[Linux-aus] Windows: 30 billion crashes a year ?
Jon maddog Hall
maddog at li.org
Tue Sep 16 22:10:01 UTC 2003
I agree that taking Gate's statement and trying to extrapolate it is bogus,
however the basic concept is just.
I use much the same type of concept when I give talks, except I say:
What happens if the software you use costs you $10 a day in non-productivity?
o it crashes
o it changes due to a forced update that you didn't want, and you
have to re-train your staff or your customers
o it does not allow you to do business the way you want
I admit that no software will allow you to reduce the $10 to zero, but if
you can change the software to better meet your needs, you may be able to
reduce it to $5 or even $2 loss per day.
Then I ask people how many systems they have, and how much they could afford
to spend either as an individual company, or as a cooperative to get software
to do more of what they wanted.
I let them "do the math", but the numbers are always impressive.
The economics of closed-source programming were developed at a specific time
o relatively expensive, limited capacity machines
o slow-speed, limited scale networking
o limited training in computer science
o limited programming force
o cloistered development teams
o limited use of computers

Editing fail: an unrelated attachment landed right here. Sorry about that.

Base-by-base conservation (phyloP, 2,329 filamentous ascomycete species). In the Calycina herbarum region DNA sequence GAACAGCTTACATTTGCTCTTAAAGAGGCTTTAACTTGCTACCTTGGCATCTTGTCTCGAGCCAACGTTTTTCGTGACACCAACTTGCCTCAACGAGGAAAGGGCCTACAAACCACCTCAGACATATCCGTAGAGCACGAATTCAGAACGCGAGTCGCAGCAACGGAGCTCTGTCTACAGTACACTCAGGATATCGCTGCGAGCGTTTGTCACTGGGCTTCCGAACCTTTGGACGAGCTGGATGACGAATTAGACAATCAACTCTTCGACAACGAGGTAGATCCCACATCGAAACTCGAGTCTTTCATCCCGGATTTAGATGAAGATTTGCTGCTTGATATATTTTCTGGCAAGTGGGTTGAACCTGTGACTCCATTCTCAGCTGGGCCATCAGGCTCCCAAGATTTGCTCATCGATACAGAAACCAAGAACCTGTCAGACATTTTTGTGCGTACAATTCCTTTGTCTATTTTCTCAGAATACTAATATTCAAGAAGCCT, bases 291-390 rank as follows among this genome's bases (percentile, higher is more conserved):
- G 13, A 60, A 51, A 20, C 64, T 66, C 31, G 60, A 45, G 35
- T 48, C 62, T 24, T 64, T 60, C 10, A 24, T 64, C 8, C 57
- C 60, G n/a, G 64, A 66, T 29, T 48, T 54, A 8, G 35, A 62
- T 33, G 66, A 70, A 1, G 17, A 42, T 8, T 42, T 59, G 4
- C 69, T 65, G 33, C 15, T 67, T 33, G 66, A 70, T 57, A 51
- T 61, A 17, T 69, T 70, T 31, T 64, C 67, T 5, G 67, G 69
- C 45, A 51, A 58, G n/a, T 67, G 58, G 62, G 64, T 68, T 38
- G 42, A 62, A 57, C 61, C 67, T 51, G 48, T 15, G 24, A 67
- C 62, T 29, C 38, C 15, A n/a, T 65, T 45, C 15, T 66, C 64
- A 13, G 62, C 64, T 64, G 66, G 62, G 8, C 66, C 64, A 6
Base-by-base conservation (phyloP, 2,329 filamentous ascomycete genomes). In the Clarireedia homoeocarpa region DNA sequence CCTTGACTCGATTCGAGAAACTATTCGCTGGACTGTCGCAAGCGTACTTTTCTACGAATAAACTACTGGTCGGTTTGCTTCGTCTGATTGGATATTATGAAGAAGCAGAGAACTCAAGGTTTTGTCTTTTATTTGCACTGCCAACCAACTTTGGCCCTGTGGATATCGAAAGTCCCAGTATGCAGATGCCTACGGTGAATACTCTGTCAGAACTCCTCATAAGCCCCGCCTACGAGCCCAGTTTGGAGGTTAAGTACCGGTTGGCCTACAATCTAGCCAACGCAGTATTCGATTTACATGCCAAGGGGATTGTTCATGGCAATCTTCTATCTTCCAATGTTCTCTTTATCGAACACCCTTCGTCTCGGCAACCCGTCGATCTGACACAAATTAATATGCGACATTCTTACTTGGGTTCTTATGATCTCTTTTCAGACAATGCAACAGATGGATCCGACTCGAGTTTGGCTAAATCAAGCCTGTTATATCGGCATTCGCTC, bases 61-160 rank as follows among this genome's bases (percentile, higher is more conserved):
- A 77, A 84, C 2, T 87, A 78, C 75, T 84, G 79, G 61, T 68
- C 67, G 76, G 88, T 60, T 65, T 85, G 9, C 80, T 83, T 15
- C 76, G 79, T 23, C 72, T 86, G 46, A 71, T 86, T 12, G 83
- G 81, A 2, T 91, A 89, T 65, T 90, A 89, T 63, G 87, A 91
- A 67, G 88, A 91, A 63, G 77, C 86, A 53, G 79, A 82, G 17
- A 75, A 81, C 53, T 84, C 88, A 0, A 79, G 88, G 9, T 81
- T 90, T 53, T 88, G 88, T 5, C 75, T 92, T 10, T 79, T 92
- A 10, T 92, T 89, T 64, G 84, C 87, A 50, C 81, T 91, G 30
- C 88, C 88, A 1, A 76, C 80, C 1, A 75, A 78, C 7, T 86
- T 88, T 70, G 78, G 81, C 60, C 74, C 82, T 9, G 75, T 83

These issues are now being erased, and a completely new economy of software
development is emerging:
o extremely inexpensive, almost unlimited capacity machines
o high and ultra-high speed networking
o pervasive knowledge of programming skills and high-order languages
o collaboration techniques
o pervasive use of computers
This new order of economics, used in conjunction with the high use of
information science applied directly to business and engineering, raises
the costs of using proprietary, closed source software to new highs, even if
that software was free of royalty.
Jon "maddog" Hall
Executive Director Linux(R) International
email: maddog at li.org 80 Amherst St.
Voice: +1.603.672.4557 Amherst, N.H. 03031-3032 U.S.A.
Board Member: Uniforum Association, USENIX Association
(R)Linux is a registered trademark of Linus Torvalds in several countries.
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